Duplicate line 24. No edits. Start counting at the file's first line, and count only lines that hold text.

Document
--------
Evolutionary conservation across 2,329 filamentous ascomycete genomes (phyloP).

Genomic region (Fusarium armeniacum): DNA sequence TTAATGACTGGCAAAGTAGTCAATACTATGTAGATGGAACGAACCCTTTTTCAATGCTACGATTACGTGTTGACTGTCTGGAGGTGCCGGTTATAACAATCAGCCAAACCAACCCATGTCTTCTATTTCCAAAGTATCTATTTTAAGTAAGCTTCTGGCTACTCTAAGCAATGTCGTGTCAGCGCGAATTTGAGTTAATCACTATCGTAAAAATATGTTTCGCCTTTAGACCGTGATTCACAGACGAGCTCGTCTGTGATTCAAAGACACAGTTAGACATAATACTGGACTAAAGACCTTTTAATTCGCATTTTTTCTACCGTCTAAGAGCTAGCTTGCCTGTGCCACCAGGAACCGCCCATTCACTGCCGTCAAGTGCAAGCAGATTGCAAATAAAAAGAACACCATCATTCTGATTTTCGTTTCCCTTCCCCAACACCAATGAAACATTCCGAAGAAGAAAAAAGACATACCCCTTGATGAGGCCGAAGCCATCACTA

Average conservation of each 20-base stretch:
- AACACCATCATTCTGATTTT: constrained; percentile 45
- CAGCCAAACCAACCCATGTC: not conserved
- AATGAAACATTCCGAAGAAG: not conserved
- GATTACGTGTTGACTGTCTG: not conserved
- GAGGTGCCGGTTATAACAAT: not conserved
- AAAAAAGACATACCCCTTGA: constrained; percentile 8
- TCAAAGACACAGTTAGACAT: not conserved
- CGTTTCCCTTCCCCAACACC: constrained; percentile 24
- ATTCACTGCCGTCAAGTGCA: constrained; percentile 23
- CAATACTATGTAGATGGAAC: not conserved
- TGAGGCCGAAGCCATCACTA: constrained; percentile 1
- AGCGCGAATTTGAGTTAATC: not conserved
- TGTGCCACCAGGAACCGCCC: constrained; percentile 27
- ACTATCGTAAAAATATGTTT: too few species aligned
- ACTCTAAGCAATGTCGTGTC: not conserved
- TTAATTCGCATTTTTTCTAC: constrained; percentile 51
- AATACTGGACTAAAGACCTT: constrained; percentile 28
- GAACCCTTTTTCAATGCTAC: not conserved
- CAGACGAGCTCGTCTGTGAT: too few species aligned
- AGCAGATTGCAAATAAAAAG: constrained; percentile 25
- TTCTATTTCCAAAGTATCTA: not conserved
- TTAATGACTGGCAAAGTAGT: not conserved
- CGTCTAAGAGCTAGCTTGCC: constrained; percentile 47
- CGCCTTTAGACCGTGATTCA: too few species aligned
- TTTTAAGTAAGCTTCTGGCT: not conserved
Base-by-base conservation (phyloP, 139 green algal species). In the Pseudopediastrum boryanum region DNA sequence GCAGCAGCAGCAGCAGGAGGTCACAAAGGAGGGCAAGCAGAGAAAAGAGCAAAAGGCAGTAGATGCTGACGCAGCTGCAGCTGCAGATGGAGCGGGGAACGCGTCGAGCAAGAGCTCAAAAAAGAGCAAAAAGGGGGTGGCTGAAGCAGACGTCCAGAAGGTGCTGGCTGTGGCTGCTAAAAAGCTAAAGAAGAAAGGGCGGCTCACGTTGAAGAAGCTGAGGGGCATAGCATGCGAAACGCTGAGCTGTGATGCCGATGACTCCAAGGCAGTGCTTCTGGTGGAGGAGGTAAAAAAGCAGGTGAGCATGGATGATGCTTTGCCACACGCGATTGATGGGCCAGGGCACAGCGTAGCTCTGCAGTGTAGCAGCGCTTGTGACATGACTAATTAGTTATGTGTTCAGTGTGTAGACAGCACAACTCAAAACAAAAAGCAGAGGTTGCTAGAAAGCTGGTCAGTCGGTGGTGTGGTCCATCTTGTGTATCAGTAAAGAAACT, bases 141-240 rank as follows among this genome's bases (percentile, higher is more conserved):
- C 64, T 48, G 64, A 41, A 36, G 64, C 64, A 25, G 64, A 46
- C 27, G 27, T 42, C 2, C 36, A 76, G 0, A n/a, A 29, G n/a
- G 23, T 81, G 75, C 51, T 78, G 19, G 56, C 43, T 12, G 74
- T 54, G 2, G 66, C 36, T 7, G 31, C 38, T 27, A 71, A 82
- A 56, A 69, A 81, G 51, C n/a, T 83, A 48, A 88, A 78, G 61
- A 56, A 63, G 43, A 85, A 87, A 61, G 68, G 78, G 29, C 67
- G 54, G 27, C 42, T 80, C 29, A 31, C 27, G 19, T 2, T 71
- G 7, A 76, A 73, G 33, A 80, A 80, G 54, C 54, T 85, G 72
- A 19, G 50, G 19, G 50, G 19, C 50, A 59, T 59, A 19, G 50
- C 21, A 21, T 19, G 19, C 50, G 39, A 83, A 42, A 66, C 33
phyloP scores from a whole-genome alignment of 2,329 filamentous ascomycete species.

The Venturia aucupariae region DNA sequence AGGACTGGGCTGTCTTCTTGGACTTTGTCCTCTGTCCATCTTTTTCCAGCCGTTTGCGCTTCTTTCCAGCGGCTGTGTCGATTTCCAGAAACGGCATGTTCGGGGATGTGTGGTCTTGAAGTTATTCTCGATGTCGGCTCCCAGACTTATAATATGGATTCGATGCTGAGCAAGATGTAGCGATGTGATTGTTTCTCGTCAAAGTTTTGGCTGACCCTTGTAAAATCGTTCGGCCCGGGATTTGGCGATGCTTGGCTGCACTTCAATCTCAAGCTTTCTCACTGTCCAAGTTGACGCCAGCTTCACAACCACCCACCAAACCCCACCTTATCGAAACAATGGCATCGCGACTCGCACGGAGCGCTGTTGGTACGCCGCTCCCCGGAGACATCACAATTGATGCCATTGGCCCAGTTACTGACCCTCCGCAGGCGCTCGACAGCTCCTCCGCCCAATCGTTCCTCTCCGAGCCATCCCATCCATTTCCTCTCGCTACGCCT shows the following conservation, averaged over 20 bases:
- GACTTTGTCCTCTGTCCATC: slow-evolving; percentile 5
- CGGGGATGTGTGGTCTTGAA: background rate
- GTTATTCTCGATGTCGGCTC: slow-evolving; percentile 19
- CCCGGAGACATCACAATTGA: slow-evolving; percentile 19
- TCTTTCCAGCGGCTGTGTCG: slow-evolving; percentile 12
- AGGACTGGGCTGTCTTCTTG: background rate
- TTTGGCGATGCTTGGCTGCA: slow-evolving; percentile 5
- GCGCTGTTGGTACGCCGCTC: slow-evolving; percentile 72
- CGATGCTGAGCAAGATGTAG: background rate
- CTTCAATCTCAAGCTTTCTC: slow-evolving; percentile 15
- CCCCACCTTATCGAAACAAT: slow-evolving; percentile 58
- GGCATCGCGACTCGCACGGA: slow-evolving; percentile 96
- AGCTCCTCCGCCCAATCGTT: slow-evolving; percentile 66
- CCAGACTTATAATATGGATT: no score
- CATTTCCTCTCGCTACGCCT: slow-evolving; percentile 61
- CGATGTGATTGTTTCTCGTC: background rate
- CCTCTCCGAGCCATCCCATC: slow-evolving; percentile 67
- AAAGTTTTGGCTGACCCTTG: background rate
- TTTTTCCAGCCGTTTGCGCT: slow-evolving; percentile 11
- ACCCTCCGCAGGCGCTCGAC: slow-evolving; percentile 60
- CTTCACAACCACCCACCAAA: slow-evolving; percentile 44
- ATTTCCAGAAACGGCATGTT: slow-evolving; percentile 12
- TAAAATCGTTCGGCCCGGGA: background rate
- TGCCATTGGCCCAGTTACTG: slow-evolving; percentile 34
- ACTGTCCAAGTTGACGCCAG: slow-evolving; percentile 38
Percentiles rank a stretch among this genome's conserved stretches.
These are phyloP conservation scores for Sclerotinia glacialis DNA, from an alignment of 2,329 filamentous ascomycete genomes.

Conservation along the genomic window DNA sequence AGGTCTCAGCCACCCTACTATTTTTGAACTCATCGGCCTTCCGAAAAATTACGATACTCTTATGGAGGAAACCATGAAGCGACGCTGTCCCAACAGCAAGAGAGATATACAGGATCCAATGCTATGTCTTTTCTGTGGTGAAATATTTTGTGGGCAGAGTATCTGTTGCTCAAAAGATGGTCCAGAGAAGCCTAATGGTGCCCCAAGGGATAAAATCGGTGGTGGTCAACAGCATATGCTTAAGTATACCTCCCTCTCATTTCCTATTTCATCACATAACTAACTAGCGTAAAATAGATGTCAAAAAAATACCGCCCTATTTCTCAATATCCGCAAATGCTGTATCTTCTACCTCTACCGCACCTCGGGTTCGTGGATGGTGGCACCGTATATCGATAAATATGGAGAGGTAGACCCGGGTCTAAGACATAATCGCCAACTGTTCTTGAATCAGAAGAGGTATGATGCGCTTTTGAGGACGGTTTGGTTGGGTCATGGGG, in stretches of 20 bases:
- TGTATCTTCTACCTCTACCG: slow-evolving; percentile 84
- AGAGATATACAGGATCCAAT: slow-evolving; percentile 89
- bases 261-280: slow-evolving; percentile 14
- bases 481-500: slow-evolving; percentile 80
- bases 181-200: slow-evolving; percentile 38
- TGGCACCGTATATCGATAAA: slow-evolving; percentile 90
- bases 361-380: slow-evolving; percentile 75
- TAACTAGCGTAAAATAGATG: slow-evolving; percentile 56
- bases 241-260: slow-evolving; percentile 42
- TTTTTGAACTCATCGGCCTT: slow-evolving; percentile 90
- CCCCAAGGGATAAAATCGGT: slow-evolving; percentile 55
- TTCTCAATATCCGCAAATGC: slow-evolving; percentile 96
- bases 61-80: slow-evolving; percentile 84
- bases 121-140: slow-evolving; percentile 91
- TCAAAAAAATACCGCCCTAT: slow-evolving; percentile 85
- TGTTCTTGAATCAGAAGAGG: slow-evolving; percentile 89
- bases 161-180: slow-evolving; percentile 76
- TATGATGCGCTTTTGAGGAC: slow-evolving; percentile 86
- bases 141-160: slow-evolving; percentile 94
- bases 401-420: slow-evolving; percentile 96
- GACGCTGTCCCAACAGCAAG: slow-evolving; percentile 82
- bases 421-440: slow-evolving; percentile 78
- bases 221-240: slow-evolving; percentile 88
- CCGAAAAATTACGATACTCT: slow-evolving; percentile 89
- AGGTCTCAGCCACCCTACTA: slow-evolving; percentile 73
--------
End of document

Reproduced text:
- TTCTATTTCCAAAGTATCTA: not conserved